Misconduct in the workplace is a popular topic in the news and corporate events as of late. Whether that misconduct is financial fraud, discrimination, or sexual harassment, it is wrong. And more and more people are fighting everyday to take a stand against these wrongdoings and businesses inability to acknowledge them.
However, bringing up these issues still poses quite a problem in professional culture. Both employees and employers worry that such accusations will cost them their jobs, or worse, lead to a miserable life in order to maintain the livelihood they have worked so hard to build.
As a response to employees' fear and the growing culture of intolerance for such behavior, businesses are beginning to implement anonymous employee hotlines for employees to use if they witness any misconduct. This change instill hope that the world may finally be ready for much needed change.
In December 2017, Harvard Business Review published an article regarding workplace misconduct that stated: "The board should ensure that the company has a well-publicized reporting system, so employees can report (anonymously or confidentially if they choose) ethical and compliance concerns. Using open-ended ethics questions on employee opinion surveys and exit questionnaires can also help the CECO and board monitor the workplace environment." By offering trust through anonymity, employees will be more likely to use the outlet provided.
How do these anonymous employee hotlines work?
There are several designs to an employee hotline. Some are easier to promote than others but it is always best to give employees options as you may be working with varying demographics in a company. Read on to explore the various ways a company could set up an anonymous employee hotline.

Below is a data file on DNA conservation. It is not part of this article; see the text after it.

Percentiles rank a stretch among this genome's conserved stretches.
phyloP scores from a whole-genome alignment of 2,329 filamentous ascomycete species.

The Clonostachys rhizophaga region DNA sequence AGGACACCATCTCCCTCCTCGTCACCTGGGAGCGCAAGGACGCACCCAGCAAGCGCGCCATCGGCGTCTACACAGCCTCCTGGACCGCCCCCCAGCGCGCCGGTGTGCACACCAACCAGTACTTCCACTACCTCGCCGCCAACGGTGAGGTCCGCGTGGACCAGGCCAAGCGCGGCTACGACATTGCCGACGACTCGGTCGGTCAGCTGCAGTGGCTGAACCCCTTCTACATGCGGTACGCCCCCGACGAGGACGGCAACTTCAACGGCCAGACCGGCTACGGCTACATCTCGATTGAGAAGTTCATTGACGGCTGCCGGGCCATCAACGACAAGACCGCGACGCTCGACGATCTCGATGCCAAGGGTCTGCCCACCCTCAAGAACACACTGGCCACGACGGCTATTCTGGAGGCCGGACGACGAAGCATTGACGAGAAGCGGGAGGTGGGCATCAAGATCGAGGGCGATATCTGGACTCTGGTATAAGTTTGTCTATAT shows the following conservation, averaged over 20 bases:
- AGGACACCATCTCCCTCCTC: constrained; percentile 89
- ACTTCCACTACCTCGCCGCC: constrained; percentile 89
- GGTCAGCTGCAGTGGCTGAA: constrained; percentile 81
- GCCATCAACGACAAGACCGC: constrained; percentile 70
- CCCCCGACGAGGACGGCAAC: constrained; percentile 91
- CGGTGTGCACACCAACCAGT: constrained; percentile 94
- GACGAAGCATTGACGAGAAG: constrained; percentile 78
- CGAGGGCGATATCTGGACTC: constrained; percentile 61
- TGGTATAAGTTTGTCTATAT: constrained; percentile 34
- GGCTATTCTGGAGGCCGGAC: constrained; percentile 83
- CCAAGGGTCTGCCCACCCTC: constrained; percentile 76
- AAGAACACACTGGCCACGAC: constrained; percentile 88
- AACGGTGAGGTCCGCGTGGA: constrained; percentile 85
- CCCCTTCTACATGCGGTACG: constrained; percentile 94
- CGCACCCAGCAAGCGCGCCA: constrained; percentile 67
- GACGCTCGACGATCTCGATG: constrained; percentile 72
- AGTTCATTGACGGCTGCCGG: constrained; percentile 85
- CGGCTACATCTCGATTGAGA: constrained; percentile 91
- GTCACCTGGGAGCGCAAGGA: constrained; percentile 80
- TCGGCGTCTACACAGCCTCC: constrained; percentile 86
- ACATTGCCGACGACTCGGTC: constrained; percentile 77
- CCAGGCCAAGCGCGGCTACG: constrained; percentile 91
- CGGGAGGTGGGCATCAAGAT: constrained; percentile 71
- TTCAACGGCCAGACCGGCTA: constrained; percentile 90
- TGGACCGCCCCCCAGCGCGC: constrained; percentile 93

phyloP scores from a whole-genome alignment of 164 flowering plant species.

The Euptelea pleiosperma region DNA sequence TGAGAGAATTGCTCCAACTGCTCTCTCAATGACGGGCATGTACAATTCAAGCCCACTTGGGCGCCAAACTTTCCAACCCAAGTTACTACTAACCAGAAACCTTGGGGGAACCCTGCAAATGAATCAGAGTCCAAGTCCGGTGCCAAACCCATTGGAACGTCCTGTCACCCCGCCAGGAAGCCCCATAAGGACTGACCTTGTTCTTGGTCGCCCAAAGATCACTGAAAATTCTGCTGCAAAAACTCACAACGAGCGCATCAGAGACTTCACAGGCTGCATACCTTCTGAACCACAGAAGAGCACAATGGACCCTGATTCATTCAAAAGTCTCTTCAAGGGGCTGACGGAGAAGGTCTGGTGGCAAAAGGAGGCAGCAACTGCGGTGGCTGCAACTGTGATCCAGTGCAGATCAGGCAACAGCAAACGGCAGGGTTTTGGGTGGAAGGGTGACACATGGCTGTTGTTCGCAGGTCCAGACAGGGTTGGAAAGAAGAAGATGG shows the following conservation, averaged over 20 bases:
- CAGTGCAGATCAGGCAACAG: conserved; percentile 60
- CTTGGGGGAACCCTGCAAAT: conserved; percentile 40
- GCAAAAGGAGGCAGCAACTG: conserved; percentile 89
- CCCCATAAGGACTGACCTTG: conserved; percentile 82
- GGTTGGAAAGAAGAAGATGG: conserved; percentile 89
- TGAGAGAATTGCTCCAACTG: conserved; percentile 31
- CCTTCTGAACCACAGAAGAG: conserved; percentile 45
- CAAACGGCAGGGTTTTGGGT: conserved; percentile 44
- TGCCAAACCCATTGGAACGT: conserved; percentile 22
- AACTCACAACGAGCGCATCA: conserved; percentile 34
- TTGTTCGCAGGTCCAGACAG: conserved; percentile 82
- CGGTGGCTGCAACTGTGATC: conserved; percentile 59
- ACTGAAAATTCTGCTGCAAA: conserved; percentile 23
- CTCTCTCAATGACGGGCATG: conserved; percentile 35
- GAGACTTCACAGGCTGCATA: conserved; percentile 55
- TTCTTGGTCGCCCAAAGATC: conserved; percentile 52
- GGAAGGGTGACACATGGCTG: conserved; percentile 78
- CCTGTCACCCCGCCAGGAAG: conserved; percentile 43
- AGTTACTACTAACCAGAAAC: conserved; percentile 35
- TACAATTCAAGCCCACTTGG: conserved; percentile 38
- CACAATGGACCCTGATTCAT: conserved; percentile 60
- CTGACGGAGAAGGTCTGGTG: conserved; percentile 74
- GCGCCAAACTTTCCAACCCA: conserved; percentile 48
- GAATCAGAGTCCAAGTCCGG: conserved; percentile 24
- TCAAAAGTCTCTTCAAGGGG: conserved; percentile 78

Reporting via text message
Easily the most popular communication method for anyone under the age of fifty, text message is a great way to receive and respond to reports made by employees. A text message employee hotline is easy to promote, and involves placing posters near heavy-traffic areas where all employees will see them. From there, the company has the option to receive text messages straight to a designated person's phone or to the email account.
Whatever application is chosen, it must save these reports and all correspondence to an online account where they may be called up again in case the conversation becomes controversial or if the report is highly urgent. These text messages should also be completely anonymous, and use a relay system to hide contact information for both the sender and receiver.
Reporting via online form
This is a common method provided to employees and involves promoting a website where an employee can visit and submit their report. This method can be promoted with printed materials at a business location or broadcast in an employee newsletter/memo.
Reporting via phone
This method is the most common form of employee hotline and means that an employee must call a designated phone number to speak to a live operator. This operator then transcribes the message to preserve the anonymity of the employee and submits the transcription to the company.
Although the most common, in the past these hotlines have proven to be cumbersome in use and employees don't always receive information on what was done regarding their report. Leaving employees in the dark can contribute to a feeling of distrust for their employer and mean low reporting volumes.
In any sense, misconduct in the workplace is unacceptable and although direct communication is always encouraged, reporting can be a large obstacle to many people who wish to keep their jobs and lives intact. Anonymous employee hotlines can reduce the worry and stress put on corporate boards and enhance a company's employee experience and morale. They provide promise to the corporate world as their presence and abilities are becoming more known, more impactful, and more respected. Want to learn more about VoiceSifter? Request a demo today.